World Hepatitis Day July 28th: Know Hep for NOHep!

by | Jul 28, 2016 | Awareness Day/Month

Viral hepatitis, an inflammatory liver disease is commonly caused by hepatitis A, B, C, D, or E virus. In 2013, an estimated 1.45 million people died of the disease. Around 400 million people are believed to be infected with hepatitis B and C virus worldwide. In India, the population prevalence of chronic hepatitis is around 3-4%. Sadly, only 5% of the patients know about their chronic infection and only 1% have access to current treatment options.

Viral Hepatitis: Know it to Act Now

Many people with hepatitis do not have symptoms and do not know they are infected. If symptoms occur with an acute infection, they can appear anytime from 2 weeks to 6 months after exposure. Chronic viral hepatitis can take decades to develop symptoms. Symptoms of hepatitis are: fever, fatigue, loss of appetite, nausea, vomiting, abdominal pain, dark urine, grey-colored stools, joint pain, and jaundice. Common modes of transmission of hepatitis virus are through contaminated blood or blood products, unsafe sex, and use of contaminated medical equipment such as infected syringes. Hepatitis B is transmitted from mother to baby at birth, from family member to child, and also through sexual contact. Hepatitis viruses B and C are the most common cause of liver cirrhosis and cancer.

Let’s Join in for Hepatitis Elimination

In 2010, the World Health Organization (WHO) had announced World Hepatitis Day (WHD) to be celebrated each year on 28th July. Since then, millions of people across the world have been taking part in WHD campaign to bring awareness about hepatitis. In 2016, WHO has urged different nations to fast-track actions for educating people about the disease, its screening, and to improve access to quality healthcare and services to fight against hepatitis.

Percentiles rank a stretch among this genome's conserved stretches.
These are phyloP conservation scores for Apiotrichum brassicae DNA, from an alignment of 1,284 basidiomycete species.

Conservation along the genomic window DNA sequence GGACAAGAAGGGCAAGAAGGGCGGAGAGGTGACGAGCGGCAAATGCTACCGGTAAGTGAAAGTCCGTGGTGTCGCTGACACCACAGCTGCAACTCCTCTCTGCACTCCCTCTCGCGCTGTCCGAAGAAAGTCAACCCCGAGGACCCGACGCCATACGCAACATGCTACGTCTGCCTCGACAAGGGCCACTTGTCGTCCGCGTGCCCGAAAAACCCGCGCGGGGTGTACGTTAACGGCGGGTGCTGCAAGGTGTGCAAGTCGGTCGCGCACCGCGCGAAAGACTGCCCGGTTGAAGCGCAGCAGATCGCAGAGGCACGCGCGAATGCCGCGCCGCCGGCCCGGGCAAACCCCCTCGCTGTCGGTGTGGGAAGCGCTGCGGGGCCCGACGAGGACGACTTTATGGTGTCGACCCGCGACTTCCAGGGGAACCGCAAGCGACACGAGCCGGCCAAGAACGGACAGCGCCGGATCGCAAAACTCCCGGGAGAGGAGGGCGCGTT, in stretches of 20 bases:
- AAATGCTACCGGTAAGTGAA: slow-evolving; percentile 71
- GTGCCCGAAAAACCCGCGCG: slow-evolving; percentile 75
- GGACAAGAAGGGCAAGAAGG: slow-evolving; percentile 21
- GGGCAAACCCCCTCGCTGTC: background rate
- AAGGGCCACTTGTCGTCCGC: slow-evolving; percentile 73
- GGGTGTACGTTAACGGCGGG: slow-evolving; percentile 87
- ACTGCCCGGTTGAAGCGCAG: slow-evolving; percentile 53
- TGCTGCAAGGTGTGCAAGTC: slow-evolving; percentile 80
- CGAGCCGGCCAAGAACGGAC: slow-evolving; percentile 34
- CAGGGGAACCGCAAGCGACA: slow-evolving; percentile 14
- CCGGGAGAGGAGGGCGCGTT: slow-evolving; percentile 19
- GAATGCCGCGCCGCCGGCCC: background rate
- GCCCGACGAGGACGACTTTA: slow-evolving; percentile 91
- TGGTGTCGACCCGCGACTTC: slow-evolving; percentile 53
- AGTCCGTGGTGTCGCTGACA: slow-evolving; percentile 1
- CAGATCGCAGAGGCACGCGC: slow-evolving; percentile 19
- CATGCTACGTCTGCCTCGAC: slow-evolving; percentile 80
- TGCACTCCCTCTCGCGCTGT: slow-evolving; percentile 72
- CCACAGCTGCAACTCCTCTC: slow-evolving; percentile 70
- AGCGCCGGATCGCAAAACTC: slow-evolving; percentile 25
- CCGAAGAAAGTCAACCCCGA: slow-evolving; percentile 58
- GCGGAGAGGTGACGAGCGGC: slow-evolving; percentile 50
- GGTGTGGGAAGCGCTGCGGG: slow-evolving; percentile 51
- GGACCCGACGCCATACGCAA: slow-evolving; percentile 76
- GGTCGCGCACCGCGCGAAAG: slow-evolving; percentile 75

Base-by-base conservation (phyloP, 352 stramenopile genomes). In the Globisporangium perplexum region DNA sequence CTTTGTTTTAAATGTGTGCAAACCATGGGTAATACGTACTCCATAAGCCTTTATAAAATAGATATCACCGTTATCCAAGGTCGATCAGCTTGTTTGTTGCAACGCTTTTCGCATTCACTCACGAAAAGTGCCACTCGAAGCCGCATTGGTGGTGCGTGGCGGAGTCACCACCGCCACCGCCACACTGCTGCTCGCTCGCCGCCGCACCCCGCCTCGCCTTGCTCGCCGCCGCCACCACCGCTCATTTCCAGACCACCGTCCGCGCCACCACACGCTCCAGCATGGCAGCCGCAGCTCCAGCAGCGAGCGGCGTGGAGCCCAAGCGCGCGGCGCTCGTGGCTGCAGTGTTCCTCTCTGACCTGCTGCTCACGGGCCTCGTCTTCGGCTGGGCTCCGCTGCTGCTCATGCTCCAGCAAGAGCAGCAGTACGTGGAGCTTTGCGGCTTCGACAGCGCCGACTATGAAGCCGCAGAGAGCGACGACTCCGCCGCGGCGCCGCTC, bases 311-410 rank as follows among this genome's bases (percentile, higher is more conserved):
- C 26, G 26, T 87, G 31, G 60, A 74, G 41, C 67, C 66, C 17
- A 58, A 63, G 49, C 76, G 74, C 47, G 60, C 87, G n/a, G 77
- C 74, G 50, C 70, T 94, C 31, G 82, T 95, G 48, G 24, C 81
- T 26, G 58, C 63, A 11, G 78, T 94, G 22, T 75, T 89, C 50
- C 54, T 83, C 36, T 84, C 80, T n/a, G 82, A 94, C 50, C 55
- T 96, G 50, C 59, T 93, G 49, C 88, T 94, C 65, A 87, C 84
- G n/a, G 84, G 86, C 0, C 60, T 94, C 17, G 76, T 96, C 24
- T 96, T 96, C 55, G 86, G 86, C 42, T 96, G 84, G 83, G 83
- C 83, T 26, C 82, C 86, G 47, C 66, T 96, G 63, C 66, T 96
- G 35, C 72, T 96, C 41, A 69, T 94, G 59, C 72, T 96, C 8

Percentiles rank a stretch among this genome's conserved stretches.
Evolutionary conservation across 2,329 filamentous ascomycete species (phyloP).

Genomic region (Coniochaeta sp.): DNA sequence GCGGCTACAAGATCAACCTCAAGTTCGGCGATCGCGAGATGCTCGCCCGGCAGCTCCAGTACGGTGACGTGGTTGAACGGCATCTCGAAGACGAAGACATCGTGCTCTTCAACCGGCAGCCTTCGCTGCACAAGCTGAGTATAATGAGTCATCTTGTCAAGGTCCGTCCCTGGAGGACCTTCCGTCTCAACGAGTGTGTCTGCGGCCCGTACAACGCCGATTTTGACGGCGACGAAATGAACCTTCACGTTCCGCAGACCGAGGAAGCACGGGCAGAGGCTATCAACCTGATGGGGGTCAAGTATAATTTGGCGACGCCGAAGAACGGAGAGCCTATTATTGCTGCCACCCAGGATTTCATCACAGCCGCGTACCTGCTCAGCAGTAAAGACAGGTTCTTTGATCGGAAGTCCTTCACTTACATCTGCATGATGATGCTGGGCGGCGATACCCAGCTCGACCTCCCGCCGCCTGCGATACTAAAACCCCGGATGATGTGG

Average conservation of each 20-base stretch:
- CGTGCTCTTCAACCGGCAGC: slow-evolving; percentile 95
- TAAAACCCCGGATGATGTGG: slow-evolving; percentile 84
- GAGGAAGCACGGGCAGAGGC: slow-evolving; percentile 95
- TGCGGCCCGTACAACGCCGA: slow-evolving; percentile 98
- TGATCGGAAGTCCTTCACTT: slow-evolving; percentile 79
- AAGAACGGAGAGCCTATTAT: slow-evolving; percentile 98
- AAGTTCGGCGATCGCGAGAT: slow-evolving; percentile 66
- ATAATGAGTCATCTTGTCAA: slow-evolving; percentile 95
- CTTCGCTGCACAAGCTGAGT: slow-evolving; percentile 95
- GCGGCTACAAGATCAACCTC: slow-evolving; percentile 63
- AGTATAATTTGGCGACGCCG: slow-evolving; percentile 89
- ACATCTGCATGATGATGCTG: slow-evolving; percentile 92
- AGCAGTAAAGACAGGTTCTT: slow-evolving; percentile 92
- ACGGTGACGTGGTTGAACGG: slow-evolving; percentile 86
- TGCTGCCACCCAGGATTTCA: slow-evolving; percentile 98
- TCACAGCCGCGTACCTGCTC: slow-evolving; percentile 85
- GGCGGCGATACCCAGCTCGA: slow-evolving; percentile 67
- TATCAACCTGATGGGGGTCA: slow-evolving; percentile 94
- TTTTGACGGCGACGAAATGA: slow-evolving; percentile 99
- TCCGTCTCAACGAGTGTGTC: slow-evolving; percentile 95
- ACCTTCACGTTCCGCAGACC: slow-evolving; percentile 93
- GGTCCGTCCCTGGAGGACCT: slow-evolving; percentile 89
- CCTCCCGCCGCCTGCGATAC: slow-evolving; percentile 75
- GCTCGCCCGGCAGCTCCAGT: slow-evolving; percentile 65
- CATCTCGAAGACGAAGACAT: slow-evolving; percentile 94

NOhep is a global movement which aims to unite hepatitis community worldwide and provide a platform for them to voice their opinion, share their stories, and plan for an action to ensure global commitments for elimination of viral hepatitis by 2030.

  • Know the Risk: Be aware of the modes of transmission of hepatitis. With better information and knowledge about hepatitis risks, you can prevent yourself from getting infected and transmitting the infection to others.
  • Get Diagnosed: WHO has recommended simple testing strategies such as blood tests to help country efforts to scale up screening and early detection of hepatitis
  • Head for Treatment: More than 90% of people with hepatitis C can get completely cured of the virus within 3–6 months. Appropriate treatment of hepatitis B and C can prevent the development of major fatal complications associated with liver dysfunction.

Treatment for hepatitis generally includes:

  • Abstinence from alcohol and bed-rest
  • Medication strategy
    • Preventive vaccines
    • Use of interferons (standard and PEGylated)
    • Nucleoside/nucleotide analogues such as telbivudine, lamivudine, adefovir, or entecavir
  • Liver transplant in severe cases of hepatitis (hepatitis-induced liver damage)


Turacoz Healthcare Solutions provides assistance in publication of research articles and clinical research documents. We consider it our corporate social responsibility to raise awareness for hepatitis eradication. On World Hepatitis Day, let’s take a pledge to join the cause. Together we can make it possible!